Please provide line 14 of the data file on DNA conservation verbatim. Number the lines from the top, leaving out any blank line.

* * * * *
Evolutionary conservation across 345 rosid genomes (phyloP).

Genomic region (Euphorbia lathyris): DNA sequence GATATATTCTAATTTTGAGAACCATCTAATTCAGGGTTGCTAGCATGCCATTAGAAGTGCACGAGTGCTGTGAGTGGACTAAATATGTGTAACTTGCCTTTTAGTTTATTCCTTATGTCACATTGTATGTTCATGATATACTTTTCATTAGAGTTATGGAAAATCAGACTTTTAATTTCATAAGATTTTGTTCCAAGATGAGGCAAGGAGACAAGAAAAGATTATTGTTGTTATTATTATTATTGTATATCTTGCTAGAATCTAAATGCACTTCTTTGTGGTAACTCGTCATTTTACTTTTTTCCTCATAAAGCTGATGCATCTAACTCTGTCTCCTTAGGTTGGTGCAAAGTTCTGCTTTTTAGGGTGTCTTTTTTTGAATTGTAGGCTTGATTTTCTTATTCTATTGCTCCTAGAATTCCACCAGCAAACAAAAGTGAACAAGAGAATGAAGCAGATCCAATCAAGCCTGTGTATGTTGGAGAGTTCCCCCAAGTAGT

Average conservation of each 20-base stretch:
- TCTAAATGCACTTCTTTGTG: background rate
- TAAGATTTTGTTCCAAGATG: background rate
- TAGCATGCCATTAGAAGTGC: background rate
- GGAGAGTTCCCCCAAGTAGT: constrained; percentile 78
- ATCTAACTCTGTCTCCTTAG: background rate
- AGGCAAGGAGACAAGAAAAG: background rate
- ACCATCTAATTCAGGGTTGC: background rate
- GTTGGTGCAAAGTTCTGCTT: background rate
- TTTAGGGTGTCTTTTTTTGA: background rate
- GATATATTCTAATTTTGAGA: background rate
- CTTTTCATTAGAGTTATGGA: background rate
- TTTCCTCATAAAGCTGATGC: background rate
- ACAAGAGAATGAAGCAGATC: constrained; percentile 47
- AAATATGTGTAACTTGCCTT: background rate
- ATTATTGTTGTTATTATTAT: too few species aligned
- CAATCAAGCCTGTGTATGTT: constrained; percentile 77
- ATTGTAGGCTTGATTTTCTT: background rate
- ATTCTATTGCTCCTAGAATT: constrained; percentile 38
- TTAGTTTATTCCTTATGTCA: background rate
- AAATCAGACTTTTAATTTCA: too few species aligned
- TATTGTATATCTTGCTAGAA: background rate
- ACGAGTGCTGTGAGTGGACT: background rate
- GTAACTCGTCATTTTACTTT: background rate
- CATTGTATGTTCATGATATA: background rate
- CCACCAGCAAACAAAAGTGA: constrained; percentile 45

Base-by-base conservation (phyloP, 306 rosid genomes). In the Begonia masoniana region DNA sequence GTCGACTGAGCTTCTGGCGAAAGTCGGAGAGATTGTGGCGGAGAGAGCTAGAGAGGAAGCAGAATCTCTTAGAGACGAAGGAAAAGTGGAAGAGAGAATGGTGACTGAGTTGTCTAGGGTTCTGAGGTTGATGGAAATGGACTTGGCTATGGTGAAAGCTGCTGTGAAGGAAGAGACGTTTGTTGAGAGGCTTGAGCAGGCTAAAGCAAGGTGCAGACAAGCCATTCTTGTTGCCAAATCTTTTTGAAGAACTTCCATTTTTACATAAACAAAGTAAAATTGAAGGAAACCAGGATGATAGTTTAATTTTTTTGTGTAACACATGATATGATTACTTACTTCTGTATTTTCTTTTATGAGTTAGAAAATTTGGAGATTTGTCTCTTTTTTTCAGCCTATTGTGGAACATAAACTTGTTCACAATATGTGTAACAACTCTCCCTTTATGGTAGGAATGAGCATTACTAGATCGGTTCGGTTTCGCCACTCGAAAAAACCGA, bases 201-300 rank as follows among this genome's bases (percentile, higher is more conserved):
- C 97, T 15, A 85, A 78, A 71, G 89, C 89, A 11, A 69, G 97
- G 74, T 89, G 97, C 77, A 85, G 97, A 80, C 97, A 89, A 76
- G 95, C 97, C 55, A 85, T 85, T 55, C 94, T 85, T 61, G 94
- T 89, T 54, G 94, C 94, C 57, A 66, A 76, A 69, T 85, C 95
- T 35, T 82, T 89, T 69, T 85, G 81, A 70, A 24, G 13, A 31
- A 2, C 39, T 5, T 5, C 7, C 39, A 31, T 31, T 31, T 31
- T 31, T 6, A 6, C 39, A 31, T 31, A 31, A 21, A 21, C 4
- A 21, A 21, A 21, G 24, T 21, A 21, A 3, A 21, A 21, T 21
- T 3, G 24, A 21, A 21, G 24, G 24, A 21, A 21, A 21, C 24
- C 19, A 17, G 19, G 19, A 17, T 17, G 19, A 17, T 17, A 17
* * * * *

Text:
- CTTTTCATTAGAGTTATGGA: background rate